Wokingham-based Kelly Howarth tells Benjamin Coren about the impact of Thomas Cook’s collapse and why she switched to Inspire.

Q. How did you get started in travel?
A. I’ve been in travel for 23 years, since I was 17. I started in business travel with Carlson Wagonlit Travel as an administrator. I did work experience as part of a placement at college and they offered me a job. I was with them for 18 months before joining Portman Travel.

I was doing a GNVQ in leisure and tourism at Bracknell and Wokingham College. As I wanted to get into tourism, I was open to any role. I wanted to become cabin crew, so once I was old enough I joined BMI. It was an amazing three years and I was proud to put on the uniform and earn my wings. That was before I was headhunted back into business travel by BCD Travel.

Q. What was your next role? 
A. After BCD, I taught travel and tourism,  but was made redundant in 2016. With my redundancy money I started my own Travel Counsellors business. Through this I learnt the retail side of things and it was very successful. I booked honeymoons, large groups for local colleges and business travel. I have three children and built business chatting to parents at the playground and my eldest child’s dance class.

Q. You also hold another travel role as well as homeworking. What do you do?
A. I wanted more industry experience, and a role became available with Virgin Atlantic’s ground staff as a customer service agent at Heathrow. It includes check-in, working in the Upper Class wing, meeting VIP travellers and looking after unaccompanied minors. I’ve been with Virgin since October last year. I have checked in someone I worked with at BCD and my cousin, which was really lovely. However, I have not yet checked in any of my own customers!

Q. How do you balance two jobs?
A. I joined Freedom PTAs in July as they enabled me to balance my work with Virgin and homeworking. I was doing 20 hours for Virgin but I left to care for my daughter. I could access emails on my phone and both roles synchronised nicely. The Virgin job was a lovely role that I didn’t need to take home.

Q. What have been some of your best bookings?
A. I’ve had a round-the-world cruise for £52,000 – they leave in February 2020 – and a £35,000 booking for customers who went on safari. The benefit of having so many different roles in the industry really helps me in selling holidays as I understand so many areas and can empathise with people in different roles.

Q. How did the collapse of Thomas Cook affect you?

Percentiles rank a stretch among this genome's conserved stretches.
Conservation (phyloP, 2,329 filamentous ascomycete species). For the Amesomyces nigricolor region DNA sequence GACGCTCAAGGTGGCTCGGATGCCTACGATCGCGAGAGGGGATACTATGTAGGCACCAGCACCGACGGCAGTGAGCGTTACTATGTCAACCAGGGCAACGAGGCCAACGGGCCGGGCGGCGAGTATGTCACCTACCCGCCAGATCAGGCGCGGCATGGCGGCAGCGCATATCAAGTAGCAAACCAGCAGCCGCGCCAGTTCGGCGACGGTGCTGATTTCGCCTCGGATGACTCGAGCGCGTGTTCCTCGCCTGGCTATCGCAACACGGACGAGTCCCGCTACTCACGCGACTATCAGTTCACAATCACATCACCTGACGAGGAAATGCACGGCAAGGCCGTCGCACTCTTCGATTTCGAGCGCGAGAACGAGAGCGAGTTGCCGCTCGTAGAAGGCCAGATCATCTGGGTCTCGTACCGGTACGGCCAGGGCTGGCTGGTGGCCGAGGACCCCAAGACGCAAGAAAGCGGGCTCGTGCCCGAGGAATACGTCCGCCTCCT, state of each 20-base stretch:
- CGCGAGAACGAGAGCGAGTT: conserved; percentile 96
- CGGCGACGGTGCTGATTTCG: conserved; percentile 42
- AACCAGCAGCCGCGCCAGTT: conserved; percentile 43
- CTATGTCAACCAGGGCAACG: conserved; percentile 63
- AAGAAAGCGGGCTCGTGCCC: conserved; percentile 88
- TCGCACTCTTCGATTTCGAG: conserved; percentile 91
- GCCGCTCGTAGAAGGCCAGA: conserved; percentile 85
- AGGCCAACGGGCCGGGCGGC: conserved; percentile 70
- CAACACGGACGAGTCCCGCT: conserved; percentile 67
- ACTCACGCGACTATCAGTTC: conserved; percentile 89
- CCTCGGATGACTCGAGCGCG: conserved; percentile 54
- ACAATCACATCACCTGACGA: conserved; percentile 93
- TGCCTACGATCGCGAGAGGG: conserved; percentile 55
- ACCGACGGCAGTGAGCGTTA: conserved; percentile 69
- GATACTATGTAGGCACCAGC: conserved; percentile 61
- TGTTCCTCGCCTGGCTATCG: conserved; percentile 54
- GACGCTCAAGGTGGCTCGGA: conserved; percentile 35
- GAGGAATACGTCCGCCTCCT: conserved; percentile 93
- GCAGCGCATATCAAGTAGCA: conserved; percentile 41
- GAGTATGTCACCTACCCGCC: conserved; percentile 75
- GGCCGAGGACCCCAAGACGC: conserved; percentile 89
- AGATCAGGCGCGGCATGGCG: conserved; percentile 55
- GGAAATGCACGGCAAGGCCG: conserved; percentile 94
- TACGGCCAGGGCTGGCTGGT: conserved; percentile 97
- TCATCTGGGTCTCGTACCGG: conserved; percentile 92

A. We had been reassured that everything was OK and the meetings were still going ahead, then we started to see all the media speculation over that weekend and doubt set in. When Thomas Cook collapsed, Matt Harding, the head of the Freedom Travel Group, contacted the group and the entire head office was made redundant.

Fortunately, all my customers had travelled in September so I had no forward bookings. We got locked out of the Freedom booking system, Tarsc, and I had quotes on there I couldn’t access so I was unable to book customers returning for those quotes. Unfortunately, I have lost those customers because they’ve already booked elsewhere. After the collapse, I thought to myself, what now, what will customers think and will they lose faith in me?

Q. What do you plan to do next?
A. I’ve been offered training with [homeworking group] Inspire and been offered no joining fees and no monthly fees. They contacted me on the day Cook collapsed, as I had previously been choosing between Freedom and Inspire. I chose Freedom as Inspire wasn’t financially feasible for me at the time, but I loved the product.


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Kelly loves teaching travel too…

“I left BCD Travel to go on maternity leave. After I had my baby I decided to go to Bracknell and Wokingham College to teach GNVQ and BTEC travel and tourism. It was a little strange as my colleagues at the college were my former teachers and my former tourism teacher was the vice-principal. The role added another string to my bow.

It was great to teach and I took the students on field trips. We took them to Disneyland Paris and the Virgin Atlantic base to do cabin crew training days. It really gave the students a taste of the industry. We took them to British Airways’ head office at Waterside, where they could do a customer service course giving them valuable industry experience.

The course really benefited the students as it provided a really good insight to see if it was what they wanted to do and they could experience the discipline associated with roles such as cabin crew.

I was teaching for four years until I was made redundant due to cuts in government funding. I love to teach – it’s a rewarding job. When the time is right, I would possibly go back.”